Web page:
More than 10,000 people in Wirral needed hospital treatment for alcohol related problems last year.

However figures released this week show the level of hospital admissions in the borough caused by booze has stabilised.

Admission rates in England due to conditions caused by alcohol have increased every year since 2008.

But a new report shows that for the first time since that date, there has been no rise in the borough's statistics.

Health chiefs welcomed the latest NHS Digital report but stressed more still needs to be done.

The areas in the North West region with the most admissions were:

Lancashire 29,269;

Liverpool 12,269;

Cumbria 11,475;

Manchester 11,072;

Wirral 10,217.

The figures for all those areas with the exception of Wirral have risen year-on-year.

Julie Webster, the council's acting director for health and wellbeing, said: “Wirral operates a robust and service user-centred approach to alcohol and substance support.

"Our commissioned services which offer a variety of wraparound provision for Wirral residents have no doubt contributed to the stabilisation of Wirral’s alcohol-related hospital admissions and the 6.8% reduction in Wirral’s alcohol related mortality.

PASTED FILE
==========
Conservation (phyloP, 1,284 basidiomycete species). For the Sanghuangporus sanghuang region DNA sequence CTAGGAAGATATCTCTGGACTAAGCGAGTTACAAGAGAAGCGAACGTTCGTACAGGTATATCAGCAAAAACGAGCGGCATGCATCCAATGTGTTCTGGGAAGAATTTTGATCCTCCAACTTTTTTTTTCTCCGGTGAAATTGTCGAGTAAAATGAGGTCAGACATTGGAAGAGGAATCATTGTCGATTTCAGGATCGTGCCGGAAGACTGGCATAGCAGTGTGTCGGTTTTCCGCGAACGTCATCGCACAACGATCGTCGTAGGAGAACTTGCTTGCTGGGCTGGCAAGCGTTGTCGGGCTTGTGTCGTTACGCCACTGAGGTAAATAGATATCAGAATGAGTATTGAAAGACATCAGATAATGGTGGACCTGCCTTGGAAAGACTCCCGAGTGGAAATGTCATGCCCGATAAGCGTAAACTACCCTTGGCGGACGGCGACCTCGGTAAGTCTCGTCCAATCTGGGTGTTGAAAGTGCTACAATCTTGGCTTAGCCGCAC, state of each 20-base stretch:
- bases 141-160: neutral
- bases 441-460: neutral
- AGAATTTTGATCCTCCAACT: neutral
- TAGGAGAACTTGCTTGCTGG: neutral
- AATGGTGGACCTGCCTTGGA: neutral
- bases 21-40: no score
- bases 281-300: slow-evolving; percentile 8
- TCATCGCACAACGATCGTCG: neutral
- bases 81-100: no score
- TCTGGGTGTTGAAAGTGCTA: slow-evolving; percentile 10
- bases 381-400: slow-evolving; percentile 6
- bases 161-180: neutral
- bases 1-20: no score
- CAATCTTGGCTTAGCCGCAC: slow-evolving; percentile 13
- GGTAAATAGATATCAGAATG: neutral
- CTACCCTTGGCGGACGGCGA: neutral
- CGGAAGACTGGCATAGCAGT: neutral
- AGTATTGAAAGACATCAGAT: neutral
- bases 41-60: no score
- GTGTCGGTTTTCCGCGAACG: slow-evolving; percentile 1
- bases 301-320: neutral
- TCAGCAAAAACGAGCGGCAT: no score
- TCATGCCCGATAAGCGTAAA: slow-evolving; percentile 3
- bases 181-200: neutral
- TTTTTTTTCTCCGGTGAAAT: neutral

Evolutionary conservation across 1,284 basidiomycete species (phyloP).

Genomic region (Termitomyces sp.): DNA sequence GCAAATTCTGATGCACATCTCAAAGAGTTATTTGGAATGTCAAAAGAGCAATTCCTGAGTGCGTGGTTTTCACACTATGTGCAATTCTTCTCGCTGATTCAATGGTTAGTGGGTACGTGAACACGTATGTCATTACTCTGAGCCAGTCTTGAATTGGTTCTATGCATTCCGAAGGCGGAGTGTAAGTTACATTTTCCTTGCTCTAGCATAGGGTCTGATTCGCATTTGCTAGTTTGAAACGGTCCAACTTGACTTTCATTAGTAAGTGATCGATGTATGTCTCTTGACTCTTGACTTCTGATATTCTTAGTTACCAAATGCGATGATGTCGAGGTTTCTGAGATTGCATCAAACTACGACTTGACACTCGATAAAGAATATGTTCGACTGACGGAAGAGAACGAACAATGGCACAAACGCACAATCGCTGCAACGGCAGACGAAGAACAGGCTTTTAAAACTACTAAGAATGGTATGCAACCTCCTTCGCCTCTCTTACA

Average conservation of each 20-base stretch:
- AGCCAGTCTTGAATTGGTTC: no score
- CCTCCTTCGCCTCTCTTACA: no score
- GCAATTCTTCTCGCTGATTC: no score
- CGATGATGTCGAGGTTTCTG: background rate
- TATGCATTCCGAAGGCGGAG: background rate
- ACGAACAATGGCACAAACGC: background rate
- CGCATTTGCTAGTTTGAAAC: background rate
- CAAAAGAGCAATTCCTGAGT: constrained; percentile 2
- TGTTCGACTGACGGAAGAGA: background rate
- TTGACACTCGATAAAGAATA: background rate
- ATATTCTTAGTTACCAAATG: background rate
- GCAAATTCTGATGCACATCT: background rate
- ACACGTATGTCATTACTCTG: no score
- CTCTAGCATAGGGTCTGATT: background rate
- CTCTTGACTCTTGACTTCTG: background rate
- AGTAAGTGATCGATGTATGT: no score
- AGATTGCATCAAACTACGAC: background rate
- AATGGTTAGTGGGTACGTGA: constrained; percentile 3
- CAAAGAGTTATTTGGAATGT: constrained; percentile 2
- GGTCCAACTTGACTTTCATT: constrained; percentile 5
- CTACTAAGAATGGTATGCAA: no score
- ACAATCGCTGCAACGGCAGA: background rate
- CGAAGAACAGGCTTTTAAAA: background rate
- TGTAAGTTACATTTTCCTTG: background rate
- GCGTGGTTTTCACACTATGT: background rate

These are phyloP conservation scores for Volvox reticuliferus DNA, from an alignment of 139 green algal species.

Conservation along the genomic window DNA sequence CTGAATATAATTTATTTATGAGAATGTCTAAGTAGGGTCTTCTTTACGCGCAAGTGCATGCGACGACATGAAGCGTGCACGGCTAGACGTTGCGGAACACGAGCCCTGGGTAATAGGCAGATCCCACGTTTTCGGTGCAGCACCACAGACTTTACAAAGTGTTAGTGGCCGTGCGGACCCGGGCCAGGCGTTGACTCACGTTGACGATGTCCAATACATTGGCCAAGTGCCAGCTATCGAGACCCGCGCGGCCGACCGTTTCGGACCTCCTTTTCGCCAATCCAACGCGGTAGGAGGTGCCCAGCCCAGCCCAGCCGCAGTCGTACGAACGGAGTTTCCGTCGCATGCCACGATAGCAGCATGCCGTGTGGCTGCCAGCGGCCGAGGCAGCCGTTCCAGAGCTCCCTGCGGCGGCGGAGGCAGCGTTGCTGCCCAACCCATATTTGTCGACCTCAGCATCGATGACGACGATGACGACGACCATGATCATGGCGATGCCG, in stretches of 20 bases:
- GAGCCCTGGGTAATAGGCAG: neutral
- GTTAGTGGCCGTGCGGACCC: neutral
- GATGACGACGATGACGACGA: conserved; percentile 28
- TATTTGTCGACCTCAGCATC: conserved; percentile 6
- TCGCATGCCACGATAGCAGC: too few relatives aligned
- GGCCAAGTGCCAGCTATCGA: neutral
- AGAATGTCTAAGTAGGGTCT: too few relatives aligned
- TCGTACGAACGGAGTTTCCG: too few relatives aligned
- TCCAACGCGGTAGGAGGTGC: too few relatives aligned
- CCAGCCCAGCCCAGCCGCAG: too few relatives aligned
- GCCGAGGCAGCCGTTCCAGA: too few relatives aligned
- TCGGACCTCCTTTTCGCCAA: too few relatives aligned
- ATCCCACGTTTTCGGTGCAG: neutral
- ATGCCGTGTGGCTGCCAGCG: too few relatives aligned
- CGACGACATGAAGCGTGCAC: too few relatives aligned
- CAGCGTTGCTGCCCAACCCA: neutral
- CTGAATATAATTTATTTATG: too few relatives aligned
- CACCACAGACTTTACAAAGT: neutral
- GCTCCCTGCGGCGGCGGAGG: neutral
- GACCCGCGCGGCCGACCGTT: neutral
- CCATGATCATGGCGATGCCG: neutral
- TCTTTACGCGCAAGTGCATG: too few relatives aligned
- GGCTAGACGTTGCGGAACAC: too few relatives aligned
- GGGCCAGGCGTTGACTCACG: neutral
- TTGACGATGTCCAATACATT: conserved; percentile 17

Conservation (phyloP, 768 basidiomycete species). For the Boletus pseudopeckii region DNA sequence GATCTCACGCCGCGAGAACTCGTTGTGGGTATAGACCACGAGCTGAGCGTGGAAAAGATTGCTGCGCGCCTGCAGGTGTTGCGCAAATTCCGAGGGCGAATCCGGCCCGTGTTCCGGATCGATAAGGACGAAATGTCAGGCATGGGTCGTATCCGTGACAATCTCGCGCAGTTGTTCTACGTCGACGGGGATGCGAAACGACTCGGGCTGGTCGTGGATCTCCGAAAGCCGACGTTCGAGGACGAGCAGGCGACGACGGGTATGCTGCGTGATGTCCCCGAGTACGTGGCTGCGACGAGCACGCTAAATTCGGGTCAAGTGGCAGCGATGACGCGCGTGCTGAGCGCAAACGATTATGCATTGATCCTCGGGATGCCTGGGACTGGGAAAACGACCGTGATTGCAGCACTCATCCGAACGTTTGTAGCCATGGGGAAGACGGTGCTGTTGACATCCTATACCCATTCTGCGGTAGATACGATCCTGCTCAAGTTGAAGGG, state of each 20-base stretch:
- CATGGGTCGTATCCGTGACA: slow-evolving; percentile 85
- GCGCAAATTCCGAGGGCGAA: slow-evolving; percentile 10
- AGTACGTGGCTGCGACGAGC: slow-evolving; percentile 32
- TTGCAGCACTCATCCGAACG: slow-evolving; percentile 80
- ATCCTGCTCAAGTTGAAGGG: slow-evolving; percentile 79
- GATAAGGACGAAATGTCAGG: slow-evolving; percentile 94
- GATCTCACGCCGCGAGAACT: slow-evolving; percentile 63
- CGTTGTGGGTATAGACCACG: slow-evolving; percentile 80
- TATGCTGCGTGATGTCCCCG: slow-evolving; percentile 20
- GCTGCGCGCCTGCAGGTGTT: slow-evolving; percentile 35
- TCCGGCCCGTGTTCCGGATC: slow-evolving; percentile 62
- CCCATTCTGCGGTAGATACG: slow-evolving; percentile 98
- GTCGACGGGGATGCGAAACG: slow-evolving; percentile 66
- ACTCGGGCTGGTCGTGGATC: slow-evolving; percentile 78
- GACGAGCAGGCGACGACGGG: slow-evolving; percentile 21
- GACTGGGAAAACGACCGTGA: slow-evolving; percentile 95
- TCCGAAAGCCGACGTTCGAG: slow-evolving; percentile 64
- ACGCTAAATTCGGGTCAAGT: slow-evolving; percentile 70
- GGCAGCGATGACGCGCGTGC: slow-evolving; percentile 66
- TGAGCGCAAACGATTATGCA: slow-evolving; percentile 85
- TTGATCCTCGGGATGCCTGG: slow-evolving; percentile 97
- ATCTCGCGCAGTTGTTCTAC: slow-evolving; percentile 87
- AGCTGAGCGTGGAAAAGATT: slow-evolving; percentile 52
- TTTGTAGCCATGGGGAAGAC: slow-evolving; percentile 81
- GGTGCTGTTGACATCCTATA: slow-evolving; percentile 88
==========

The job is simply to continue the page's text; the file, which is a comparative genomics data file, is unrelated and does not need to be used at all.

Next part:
“While there is still much work to be done to assist those with alcohol and substance issues across the borough and indeed the North West, we are proud of the work currently taking place to maintain and hopefully continue to lower alcohol related hospital admissions in the years to come.

"Supporting those with alcohol and substance misuse issues is one of our key public health priorities in Wirral.”

A total of 1.17m hospital admissions in England last year involved an alcohol-related condition which was either the main reason for admission or one of the secondary diagnoses.

This represents 7.2% of the overall number of hospital admissions and was 3% higher than 2016/17, NHS Digital said.

Almost 338,000 admissions had an alcohol-related condition as the primary reason.

The number is similar to 2016/17, but 15% higher than a decade ago.

“Alcohol in England is without a doubt at crisis point and worse still, we start another year with no dedicated strategy from Government for tackling alcoholism in this country,” Eytan Alexander, chief executive of addiction treatment specialists UKAT said.

“The numbers speak for themselves and it’s time to admit that change is needed in order to help the NHS and to help those most vulnerable in society.”

A spokeswoman for NHS England said: “Alcohol addiction remains one of the biggest causes of ill health and early death, yet the right support can save lives.

“The NHS Long Term Plan introduced new measures including expert teams to work in hospitals across the country providing timely care for alcohol dependent patients and their families.”